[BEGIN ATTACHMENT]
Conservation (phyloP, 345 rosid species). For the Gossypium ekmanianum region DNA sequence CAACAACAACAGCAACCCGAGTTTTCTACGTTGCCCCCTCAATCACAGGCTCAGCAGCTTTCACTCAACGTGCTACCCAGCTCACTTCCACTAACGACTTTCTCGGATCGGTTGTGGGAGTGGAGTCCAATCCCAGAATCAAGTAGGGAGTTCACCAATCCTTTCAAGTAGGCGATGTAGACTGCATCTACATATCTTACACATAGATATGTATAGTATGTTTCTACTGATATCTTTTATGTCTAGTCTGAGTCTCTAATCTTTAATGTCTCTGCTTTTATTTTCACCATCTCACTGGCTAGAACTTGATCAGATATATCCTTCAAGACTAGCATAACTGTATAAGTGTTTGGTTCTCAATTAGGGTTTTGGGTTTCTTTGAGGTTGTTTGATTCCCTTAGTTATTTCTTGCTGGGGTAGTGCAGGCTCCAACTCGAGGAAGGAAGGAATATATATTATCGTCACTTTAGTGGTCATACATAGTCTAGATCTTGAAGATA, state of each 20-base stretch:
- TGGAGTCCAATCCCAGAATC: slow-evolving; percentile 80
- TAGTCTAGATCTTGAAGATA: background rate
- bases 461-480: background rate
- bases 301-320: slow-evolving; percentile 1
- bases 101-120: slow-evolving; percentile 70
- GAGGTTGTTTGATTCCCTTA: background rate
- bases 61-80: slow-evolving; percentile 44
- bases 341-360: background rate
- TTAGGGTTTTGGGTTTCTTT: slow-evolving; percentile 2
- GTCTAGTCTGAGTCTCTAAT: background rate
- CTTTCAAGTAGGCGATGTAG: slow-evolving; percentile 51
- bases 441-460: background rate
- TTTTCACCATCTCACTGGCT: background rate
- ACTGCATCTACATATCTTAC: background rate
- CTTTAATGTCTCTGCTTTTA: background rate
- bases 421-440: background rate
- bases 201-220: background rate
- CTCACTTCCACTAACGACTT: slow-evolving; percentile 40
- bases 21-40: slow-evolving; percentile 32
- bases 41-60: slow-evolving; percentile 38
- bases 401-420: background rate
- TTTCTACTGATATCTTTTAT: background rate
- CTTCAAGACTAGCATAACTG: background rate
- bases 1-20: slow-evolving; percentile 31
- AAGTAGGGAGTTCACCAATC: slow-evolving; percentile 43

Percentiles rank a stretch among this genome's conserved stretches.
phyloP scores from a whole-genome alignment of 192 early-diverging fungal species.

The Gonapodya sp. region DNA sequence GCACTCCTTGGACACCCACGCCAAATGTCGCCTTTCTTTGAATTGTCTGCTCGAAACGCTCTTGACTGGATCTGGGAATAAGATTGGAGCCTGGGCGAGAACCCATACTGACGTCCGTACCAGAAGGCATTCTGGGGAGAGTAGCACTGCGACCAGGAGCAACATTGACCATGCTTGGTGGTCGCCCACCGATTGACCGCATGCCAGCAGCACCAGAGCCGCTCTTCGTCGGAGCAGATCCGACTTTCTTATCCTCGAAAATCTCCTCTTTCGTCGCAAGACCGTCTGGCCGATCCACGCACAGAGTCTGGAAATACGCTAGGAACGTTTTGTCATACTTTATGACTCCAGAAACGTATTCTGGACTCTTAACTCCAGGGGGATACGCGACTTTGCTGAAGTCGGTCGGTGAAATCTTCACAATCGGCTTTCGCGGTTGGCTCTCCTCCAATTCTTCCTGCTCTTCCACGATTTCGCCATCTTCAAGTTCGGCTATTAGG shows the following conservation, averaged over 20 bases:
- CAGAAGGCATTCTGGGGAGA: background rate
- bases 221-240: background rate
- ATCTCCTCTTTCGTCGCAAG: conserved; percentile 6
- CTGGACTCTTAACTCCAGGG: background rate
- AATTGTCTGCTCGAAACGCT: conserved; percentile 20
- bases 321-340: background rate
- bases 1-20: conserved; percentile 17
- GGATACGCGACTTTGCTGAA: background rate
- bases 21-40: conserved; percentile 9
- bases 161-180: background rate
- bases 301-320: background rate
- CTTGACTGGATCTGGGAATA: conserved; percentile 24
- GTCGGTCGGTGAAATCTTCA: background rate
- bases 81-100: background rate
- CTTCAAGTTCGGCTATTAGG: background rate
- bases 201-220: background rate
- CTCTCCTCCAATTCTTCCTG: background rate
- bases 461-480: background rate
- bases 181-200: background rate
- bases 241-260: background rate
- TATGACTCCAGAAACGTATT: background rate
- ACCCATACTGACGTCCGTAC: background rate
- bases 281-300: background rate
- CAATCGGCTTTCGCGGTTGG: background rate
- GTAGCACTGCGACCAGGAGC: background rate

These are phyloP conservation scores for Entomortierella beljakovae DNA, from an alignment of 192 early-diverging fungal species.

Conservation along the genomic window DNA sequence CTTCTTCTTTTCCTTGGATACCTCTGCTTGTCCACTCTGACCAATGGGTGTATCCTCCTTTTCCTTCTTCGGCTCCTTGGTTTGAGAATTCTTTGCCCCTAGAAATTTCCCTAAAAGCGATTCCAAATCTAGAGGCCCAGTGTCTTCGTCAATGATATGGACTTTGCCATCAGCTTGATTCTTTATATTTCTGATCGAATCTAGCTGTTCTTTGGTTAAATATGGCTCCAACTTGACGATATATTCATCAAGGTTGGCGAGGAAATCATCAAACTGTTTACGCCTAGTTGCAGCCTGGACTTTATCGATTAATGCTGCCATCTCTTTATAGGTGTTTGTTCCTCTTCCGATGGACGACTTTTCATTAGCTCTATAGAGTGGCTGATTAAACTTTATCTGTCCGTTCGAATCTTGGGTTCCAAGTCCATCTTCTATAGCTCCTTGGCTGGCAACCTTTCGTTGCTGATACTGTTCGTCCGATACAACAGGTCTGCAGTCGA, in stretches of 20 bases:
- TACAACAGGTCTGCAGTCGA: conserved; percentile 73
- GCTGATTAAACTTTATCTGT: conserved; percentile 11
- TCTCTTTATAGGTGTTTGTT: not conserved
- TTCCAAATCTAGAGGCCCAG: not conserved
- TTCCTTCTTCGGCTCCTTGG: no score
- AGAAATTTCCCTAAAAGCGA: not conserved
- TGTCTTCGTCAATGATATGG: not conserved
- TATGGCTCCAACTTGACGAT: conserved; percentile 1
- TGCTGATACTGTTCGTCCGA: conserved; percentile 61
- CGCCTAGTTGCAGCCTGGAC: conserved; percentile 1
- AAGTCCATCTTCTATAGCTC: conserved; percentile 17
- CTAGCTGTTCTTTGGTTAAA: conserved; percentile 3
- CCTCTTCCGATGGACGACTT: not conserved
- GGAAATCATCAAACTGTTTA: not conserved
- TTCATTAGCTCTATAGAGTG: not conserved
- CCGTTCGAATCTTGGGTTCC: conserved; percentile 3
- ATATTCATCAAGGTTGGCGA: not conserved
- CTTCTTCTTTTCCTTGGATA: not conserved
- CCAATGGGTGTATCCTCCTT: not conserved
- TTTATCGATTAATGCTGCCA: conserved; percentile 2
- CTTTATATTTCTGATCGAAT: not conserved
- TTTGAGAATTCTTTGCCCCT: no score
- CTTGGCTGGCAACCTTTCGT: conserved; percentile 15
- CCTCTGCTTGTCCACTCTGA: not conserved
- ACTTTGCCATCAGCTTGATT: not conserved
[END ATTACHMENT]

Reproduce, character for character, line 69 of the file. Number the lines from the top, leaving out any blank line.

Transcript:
- CCTCTTCCGATGGACGACTT: not conserved